Officially, George Foreman scored a technical knockout, or a TKO, over Joe Frazier in winning the world title inside those two shockingly unforgettable rounds. Yet as we all know, there was nothing technical about the sheer, savage beatdown “Big George” administered in extinguishing Frazier and his smoke. This was as clear a victory as could possibly be imagined.
It was on this day way back in 1973 when it happened. Foreman, unbeaten at 37-0 yet untested at top level (aside from a solid win over the eternally tough George Chuvalo, who Foreman stopped in the third round in 1970; Chuvalo still on his feet) was a 3/1 outsider against the unbeaten heavyweight king. Frazier, still riding high from his awesome winning performance against Muhammad Ali in the 1971 “Fight of the Century,” had no idea what he was about to run into. Or what was about to run right through him. Neither did the watching world.
In short, Foreman went clean through Frazier like he wasn’t even there that day in Kingston, Jamaica. It was a complete mismatch, with the taller, stronger, more powerful challenger tearing away at the soon-to-be ex-champion with sledgehammer right hands to the head and jaw. Six times Frazier went down, the final time from a bone-crunching uppercut that lifted Frazier clean off both feet. Referee Arthur Mercante had, for whatever reason, permitted the slaughter to go on until the point where Frazier was launched into the air, yet now he too had seen enough.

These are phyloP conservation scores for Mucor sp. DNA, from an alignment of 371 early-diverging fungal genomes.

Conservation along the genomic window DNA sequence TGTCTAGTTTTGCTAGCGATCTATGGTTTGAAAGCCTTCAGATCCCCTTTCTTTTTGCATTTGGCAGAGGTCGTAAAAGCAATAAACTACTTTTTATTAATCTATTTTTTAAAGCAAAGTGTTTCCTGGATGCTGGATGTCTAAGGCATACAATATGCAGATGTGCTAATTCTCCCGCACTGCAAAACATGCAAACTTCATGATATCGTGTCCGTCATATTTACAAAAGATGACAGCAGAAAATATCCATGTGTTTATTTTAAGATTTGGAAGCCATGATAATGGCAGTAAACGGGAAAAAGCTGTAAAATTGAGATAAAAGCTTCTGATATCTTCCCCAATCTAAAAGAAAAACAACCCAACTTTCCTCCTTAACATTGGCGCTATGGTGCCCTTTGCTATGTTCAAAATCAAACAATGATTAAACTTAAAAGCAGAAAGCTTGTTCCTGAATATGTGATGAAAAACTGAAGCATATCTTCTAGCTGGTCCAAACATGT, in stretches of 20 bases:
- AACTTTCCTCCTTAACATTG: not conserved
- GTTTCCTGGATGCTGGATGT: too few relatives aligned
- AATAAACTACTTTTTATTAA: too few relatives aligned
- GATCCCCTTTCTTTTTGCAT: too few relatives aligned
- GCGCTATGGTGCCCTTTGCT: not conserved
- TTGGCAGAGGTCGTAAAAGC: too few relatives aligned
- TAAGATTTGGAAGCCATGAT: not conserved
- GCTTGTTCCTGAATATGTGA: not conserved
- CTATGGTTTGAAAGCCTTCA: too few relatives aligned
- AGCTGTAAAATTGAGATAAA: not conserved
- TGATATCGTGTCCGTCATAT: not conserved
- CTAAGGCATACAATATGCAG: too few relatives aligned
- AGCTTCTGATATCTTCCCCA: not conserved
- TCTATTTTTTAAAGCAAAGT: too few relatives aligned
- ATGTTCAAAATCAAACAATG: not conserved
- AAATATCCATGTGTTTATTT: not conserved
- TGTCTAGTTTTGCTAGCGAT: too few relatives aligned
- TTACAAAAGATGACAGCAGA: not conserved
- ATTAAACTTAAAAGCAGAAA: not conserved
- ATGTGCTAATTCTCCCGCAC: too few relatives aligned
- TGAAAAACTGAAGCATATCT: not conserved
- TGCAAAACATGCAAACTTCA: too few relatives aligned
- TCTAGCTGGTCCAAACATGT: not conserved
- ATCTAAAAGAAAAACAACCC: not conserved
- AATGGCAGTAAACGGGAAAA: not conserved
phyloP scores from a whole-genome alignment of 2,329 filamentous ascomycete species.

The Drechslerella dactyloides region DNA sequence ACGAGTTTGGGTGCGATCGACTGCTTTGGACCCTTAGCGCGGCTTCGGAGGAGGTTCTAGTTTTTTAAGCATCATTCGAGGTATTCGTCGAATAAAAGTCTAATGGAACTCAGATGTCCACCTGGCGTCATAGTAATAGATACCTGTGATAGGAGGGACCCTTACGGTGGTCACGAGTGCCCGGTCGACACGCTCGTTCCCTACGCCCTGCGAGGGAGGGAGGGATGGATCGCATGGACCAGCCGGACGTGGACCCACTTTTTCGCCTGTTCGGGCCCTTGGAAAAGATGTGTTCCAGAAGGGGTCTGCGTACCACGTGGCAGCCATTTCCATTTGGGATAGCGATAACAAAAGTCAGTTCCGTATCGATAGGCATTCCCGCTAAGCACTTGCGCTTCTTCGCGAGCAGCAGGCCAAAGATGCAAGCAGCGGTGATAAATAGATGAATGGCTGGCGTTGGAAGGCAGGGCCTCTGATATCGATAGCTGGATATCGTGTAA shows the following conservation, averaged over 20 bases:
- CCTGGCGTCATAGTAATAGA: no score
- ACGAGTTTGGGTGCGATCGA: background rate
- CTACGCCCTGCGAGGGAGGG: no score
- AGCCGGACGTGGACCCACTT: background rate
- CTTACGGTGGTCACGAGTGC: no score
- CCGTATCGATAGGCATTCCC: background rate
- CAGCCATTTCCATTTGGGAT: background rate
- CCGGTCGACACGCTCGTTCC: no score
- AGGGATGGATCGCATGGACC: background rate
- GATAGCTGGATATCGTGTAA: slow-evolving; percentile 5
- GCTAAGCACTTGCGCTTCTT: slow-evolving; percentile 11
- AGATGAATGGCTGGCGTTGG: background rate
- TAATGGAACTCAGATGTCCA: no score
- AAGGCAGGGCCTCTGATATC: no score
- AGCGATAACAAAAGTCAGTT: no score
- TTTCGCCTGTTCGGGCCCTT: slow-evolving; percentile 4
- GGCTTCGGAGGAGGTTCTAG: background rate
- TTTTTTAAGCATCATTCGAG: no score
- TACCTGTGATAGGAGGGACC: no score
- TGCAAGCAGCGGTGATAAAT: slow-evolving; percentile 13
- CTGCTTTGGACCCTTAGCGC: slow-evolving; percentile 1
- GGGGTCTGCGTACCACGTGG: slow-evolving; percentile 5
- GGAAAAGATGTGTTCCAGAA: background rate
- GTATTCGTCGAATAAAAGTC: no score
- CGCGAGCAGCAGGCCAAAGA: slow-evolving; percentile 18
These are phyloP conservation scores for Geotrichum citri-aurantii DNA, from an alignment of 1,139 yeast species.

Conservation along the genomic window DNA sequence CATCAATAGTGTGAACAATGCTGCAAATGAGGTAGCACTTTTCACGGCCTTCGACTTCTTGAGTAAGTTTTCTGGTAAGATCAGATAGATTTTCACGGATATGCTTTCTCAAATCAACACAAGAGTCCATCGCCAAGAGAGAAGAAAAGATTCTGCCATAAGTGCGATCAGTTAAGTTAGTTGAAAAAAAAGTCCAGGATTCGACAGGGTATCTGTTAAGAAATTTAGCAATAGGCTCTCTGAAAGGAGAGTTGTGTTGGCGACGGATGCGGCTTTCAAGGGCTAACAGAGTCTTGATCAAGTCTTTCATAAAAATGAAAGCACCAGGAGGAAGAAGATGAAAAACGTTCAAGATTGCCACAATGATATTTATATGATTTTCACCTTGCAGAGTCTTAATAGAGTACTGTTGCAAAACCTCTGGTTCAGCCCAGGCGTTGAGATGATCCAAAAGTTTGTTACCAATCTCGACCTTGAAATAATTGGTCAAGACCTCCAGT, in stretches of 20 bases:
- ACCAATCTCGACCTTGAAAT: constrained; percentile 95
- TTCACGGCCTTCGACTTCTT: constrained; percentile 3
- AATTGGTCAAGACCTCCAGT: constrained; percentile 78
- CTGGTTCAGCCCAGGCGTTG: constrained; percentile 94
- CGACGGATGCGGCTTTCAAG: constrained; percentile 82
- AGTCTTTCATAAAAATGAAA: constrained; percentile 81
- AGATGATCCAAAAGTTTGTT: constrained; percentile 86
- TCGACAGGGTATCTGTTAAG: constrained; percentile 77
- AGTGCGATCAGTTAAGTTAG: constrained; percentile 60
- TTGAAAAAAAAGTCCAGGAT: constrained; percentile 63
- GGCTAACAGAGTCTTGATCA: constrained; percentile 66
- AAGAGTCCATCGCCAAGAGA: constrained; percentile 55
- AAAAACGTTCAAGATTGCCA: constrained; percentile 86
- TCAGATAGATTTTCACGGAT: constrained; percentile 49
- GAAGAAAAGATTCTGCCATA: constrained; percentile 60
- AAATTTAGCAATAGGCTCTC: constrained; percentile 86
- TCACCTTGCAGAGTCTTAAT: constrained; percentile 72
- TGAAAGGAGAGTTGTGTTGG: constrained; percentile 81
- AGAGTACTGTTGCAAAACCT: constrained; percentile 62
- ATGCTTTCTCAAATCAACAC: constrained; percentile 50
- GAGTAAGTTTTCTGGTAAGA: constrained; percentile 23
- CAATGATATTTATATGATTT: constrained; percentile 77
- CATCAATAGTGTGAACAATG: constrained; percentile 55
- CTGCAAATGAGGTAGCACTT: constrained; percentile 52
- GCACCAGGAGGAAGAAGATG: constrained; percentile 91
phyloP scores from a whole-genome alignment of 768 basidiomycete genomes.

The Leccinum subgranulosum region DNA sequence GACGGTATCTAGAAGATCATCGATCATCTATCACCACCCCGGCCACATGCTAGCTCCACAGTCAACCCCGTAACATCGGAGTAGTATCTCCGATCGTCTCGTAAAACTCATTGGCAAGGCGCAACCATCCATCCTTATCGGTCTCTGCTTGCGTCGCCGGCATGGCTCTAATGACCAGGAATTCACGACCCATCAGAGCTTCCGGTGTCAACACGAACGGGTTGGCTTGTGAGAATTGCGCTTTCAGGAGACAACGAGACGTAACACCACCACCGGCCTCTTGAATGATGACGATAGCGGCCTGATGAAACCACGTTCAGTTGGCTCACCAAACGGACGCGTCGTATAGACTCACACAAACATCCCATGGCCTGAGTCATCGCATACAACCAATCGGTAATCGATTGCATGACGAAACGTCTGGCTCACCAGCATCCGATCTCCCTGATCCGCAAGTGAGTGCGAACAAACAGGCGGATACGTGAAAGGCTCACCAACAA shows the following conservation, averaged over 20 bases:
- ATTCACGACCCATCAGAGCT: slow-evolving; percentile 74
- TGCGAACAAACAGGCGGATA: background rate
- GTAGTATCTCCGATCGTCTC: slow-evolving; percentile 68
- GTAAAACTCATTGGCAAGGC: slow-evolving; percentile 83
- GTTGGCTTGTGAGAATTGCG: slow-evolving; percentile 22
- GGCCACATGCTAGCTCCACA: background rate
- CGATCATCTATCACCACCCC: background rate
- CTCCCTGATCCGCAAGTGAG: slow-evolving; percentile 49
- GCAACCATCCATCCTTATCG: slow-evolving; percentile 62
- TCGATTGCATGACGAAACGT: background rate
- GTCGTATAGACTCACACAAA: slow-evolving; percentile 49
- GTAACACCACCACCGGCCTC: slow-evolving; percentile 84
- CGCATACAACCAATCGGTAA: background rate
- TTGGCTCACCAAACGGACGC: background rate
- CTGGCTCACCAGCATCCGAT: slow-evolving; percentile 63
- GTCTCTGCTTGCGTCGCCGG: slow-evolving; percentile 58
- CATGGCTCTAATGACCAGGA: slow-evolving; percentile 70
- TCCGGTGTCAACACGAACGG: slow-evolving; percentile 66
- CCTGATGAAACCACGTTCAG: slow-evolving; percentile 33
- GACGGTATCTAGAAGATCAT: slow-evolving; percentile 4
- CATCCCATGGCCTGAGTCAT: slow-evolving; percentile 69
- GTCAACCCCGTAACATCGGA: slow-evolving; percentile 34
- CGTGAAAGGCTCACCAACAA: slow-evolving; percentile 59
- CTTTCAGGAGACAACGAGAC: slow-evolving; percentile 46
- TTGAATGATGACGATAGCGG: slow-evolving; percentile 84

Foreman had taken the title and he had made it look so easy. The description of a fight that shocks often uses the words “it sent shock-waves through the sport,” but this was really the only way anyone could describe what happened in this fight. Foreman had smashed his way to the top of the division and he seemed set for a long, long reign.
218 solid pounds, a little over 6’3” tall, yet to reach his peak at age 24, a pure if raw puncher like no-one had ever seen. This was the 1973 version of George Foreman. As we know, it took the incomparable Ali to do the unthinkable/impossible in employing his rope-a-dope to befuddle, exhaust, and ultimately down the “invincible” Foreman. But could anyone else have beaten the Foreman of 1973/1974? Maybe not, and this is including today’s best heavyweights.
The Foreman of those days had everything apart from stamina and the ability to relax. Against anyone other than Ali it didn’t matter. Foreman certainly didn’t look to have ANY weaknesses in the Frazier fight, sorry, massacre. Foreman TKO2 Frazier was The Upset of the Year, sure, but it’s interesting to look back today and see how Ring Magazine voted Foreman’s hammering of Frazier as The Fight of the Year.
It really was no fight. Frazier never had a chance.